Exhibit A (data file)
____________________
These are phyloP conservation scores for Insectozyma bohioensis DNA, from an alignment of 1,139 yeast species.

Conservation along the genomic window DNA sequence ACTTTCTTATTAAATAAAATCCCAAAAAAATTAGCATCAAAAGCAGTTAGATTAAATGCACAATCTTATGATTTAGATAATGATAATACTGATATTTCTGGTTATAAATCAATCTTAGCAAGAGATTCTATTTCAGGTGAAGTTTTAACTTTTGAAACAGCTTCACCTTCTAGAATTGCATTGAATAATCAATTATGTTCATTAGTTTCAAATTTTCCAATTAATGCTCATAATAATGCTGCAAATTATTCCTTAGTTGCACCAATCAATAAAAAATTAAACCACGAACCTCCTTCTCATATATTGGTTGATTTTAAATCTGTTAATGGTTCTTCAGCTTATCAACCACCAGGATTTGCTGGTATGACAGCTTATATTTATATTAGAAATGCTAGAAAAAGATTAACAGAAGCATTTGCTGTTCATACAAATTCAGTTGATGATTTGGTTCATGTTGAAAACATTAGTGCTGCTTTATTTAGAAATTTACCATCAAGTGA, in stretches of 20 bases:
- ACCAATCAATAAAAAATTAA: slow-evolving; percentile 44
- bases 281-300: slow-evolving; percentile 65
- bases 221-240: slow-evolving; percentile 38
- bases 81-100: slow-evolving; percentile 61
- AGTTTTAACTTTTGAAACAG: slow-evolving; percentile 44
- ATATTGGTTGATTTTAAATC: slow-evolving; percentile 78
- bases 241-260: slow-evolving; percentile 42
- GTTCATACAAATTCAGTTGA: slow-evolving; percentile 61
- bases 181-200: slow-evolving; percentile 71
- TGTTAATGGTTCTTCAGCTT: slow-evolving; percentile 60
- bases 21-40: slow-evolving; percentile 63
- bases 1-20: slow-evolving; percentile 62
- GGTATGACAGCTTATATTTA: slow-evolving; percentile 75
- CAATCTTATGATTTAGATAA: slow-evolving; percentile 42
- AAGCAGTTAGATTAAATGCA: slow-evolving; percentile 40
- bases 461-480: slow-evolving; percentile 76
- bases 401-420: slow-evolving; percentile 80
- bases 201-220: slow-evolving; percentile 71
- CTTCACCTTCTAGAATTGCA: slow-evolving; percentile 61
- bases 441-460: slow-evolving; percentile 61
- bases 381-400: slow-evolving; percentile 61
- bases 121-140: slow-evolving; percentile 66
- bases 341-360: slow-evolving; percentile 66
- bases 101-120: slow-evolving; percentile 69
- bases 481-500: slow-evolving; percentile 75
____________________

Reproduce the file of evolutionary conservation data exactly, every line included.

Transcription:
These are phyloP conservation scores for Insectozyma bohioensis DNA, from an alignment of 1,139 yeast species.

Conservation along the genomic window DNA sequence ACTTTCTTATTAAATAAAATCCCAAAAAAATTAGCATCAAAAGCAGTTAGATTAAATGCACAATCTTATGATTTAGATAATGATAATACTGATATTTCTGGTTATAAATCAATCTTAGCAAGAGATTCTATTTCAGGTGAAGTTTTAACTTTTGAAACAGCTTCACCTTCTAGAATTGCATTGAATAATCAATTATGTTCATTAGTTTCAAATTTTCCAATTAATGCTCATAATAATGCTGCAAATTATTCCTTAGTTGCACCAATCAATAAAAAATTAAACCACGAACCTCCTTCTCATATATTGGTTGATTTTAAATCTGTTAATGGTTCTTCAGCTTATCAACCACCAGGATTTGCTGGTATGACAGCTTATATTTATATTAGAAATGCTAGAAAAAGATTAACAGAAGCATTTGCTGTTCATACAAATTCAGTTGATGATTTGGTTCATGTTGAAAACATTAGTGCTGCTTTATTTAGAAATTTACCATCAAGTGA, in stretches of 20 bases:
- ACCAATCAATAAAAAATTAA: slow-evolving; percentile 44
- bases 281-300: slow-evolving; percentile 65
- bases 221-240: slow-evolving; percentile 38
- bases 81-100: slow-evolving; percentile 61
- AGTTTTAACTTTTGAAACAG: slow-evolving; percentile 44
- ATATTGGTTGATTTTAAATC: slow-evolving; percentile 78
- bases 241-260: slow-evolving; percentile 42
- GTTCATACAAATTCAGTTGA: slow-evolving; percentile 61
- bases 181-200: slow-evolving; percentile 71
- TGTTAATGGTTCTTCAGCTT: slow-evolving; percentile 60
- bases 21-40: slow-evolving; percentile 63
- bases 1-20: slow-evolving; percentile 62
- GGTATGACAGCTTATATTTA: slow-evolving; percentile 75
- CAATCTTATGATTTAGATAA: slow-evolving; percentile 42
- AAGCAGTTAGATTAAATGCA: slow-evolving; percentile 40
- bases 461-480: slow-evolving; percentile 76
- bases 401-420: slow-evolving; percentile 80
- bases 201-220: slow-evolving; percentile 71
- CTTCACCTTCTAGAATTGCA: slow-evolving; percentile 61
- bases 441-460: slow-evolving; percentile 61
- bases 381-400: slow-evolving; percentile 61
- bases 121-140: slow-evolving; percentile 66
- bases 341-360: slow-evolving; percentile 66
- bases 101-120: slow-evolving; percentile 69
- bases 481-500: slow-evolving; percentile 75